To the Editor:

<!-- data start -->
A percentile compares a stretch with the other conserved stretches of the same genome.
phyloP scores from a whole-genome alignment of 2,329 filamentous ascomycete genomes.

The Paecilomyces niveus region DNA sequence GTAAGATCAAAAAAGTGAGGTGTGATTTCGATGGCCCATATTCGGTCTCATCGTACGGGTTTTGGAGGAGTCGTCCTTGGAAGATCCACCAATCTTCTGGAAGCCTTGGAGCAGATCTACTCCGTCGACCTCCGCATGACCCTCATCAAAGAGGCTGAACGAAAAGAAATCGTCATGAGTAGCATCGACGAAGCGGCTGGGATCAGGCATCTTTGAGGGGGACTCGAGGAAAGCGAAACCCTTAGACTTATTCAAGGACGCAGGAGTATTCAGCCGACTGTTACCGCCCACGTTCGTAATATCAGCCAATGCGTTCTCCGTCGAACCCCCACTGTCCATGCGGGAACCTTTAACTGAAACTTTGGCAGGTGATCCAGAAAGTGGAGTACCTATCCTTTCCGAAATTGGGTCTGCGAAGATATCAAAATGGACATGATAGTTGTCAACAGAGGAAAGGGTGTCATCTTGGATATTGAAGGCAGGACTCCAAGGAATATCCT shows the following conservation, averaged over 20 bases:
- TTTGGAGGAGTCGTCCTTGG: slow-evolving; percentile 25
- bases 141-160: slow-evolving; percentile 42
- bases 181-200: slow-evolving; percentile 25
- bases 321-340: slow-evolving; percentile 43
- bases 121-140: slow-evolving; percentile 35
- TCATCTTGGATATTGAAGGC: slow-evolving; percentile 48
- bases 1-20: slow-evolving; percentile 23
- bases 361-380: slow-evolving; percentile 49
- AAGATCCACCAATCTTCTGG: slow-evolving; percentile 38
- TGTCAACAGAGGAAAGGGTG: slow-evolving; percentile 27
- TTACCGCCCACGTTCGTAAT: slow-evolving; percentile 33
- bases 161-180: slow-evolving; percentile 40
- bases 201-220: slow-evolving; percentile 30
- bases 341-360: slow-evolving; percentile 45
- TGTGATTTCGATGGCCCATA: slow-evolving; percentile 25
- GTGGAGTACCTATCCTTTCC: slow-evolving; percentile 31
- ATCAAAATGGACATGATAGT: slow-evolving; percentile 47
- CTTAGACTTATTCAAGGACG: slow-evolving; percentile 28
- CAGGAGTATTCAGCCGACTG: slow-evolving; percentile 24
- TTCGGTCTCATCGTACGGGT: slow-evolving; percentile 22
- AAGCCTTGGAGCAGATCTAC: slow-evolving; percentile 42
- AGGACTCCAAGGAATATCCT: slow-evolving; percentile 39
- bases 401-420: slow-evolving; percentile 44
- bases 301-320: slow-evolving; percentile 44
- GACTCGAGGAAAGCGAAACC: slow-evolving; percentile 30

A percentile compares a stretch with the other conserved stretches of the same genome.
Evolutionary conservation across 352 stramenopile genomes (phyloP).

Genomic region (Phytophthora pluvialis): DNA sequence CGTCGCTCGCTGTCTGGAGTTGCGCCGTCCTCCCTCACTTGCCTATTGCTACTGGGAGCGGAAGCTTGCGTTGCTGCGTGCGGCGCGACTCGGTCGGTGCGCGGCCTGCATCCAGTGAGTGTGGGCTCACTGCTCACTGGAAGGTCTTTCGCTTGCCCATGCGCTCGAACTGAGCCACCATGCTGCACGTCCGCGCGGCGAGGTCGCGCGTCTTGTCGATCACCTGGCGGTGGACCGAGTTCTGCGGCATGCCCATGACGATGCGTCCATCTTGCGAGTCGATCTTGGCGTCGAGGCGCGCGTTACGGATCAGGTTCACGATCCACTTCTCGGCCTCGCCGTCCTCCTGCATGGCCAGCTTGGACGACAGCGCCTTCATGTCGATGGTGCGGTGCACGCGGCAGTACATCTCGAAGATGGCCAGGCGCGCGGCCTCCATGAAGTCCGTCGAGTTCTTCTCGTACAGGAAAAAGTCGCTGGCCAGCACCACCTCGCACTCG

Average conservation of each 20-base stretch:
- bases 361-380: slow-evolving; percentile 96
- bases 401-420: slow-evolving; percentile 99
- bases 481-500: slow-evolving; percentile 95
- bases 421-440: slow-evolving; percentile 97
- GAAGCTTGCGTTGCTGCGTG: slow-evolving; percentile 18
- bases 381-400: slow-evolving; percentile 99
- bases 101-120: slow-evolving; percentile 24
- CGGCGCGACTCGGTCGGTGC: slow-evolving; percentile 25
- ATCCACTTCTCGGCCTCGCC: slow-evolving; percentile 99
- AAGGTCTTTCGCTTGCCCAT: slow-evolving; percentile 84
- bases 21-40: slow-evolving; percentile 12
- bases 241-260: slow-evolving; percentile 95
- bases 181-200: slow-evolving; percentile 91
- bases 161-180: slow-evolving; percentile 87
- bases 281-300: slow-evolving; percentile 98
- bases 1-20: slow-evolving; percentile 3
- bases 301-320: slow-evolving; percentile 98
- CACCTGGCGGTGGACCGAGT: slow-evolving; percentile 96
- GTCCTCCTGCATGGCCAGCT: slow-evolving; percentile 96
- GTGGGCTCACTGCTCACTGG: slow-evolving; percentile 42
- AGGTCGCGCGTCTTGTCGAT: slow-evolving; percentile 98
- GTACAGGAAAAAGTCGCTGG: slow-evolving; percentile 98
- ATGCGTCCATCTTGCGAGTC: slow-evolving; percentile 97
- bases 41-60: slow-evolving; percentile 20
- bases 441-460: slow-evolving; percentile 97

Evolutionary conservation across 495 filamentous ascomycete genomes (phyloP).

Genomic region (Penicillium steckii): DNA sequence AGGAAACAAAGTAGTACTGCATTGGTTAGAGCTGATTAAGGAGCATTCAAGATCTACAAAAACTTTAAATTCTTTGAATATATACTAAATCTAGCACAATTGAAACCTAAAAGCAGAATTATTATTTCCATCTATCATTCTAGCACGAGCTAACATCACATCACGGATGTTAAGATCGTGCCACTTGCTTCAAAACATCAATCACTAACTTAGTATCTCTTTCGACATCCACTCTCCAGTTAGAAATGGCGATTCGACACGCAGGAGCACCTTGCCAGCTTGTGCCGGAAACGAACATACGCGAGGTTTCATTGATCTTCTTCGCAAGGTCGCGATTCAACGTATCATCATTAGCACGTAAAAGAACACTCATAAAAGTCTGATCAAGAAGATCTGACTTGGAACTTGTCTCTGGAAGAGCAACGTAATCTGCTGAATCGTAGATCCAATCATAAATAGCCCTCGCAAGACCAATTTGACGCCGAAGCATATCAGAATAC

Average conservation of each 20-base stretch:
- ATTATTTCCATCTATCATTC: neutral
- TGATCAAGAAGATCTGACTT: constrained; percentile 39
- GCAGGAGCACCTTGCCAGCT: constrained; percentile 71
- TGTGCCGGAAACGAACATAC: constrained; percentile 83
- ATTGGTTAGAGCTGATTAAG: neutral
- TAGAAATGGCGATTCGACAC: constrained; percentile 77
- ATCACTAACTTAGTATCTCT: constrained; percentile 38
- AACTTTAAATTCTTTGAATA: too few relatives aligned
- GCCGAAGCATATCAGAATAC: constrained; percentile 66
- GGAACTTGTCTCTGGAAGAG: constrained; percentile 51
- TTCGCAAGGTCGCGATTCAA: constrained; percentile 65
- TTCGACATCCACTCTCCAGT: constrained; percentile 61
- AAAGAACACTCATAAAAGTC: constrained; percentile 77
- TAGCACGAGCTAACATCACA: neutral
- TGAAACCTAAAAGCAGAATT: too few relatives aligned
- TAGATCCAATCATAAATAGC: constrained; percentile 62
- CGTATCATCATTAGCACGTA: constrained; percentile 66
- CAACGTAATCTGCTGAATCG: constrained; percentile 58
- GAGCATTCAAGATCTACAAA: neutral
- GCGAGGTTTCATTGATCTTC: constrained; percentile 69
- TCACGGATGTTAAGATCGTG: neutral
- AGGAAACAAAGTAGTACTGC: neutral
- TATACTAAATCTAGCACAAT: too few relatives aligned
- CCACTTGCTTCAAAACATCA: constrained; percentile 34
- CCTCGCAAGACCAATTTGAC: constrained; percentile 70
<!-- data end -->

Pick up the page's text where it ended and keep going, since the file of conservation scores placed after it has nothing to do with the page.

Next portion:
Composite tissue allotransplantation (CTA) is emerging as an active area of clinical research for the replacement of nonvital body parts missing usually because of severe injuries. As with other organ transplants, CTA may transmit donor-hosted diseases to their recipients. Conceivably, infectious agents present in the skin or other CTA tissues are able to reach the recipient's tissues via the bloodstream and to produce systemic infections, favored by the immunosuppressive treatment. The first patient with a facial allograft (FA) developed herpes simplex (HSV) labialis at least on two occasions, both of which were followed by episodes of graft rejection. Since HSV is considered to reside in the lymph nodes wherefrom it spreads to the skin, the donor-skin origin of these infections is however questionable. The patient developed later mollusca contagiosa, benign skin growths due to a poxvirus; these were also most likely not donor-transmitted, since the allograft was healthy at the time of recovery (1). The possibility of tumor transmission from CTA exists, although it has not been observed so far. Although this possibility is not very likely, it underscores the necessity of prevention by careful donor screening. The issue of ‘transmission’ of inflammatory skin diseases (ISD) is more subtle, although pathogenetically very interesting. ISD mostly develop from the interaction between resident skin cells with circulating immune-competent cells or antibodies of recipient's origin. In the case of CTA, the involved cells are heterologous (CTA-including skin-cells are of donor origin and immune cells of recipient's origin); whether they can/will interact as in an autologous situation in ‘normal’ patients is uncertain. Pomahac et al. (2) diagnosed the redness of their FA as rosacea ‘transmitted’ by the donor, who had a relevant history. The diagnosis of ‘idiopathic’ rosacea, and especially its transmission from the donor, calls for caution. Pathologically, rosacea manifests with a predominantly neutrophilic infiltrate surrounding/invading the epithelial hair-follicle wall, features that are absent in CTA rejection (and in fig. 4C of ref. 2). Our FA-recipient developed an almost identical rosacea-like eruption of the FA 2.5 years postgraft (Figure 1). This was most likely due to excessive, long-lasting applications of clobetasol, a high-potency steroid cream known to induce rosacea; the eruption subsided completely upon clobetasol discontinuation and oral cyclin treatment. The patient of Pomahac et al. (2) also applied clobetasol on the FA, which may have induced steroid-rosacea (favored also by the systemic steroid treatment). The strict limitation of the redness on the FA, both in our patient and that of Pomahac et al. (2) favors a ‘local’ disease process, not really transmitted to the recipient (the rest of the face was unaffected). Whatever the explanation, the possibility of ISD developing on CTA (especially the face) renders more difficult the diagnosis of rejection, because of overlapping clinicopathological features (3). On the other hand, apart from dramatically improving the quality of life of patients, CTA will undoubtedly help us better understand the physiology of tissues, both in terms of normal cell origin and renewal (4) and the cellular origin of diseases.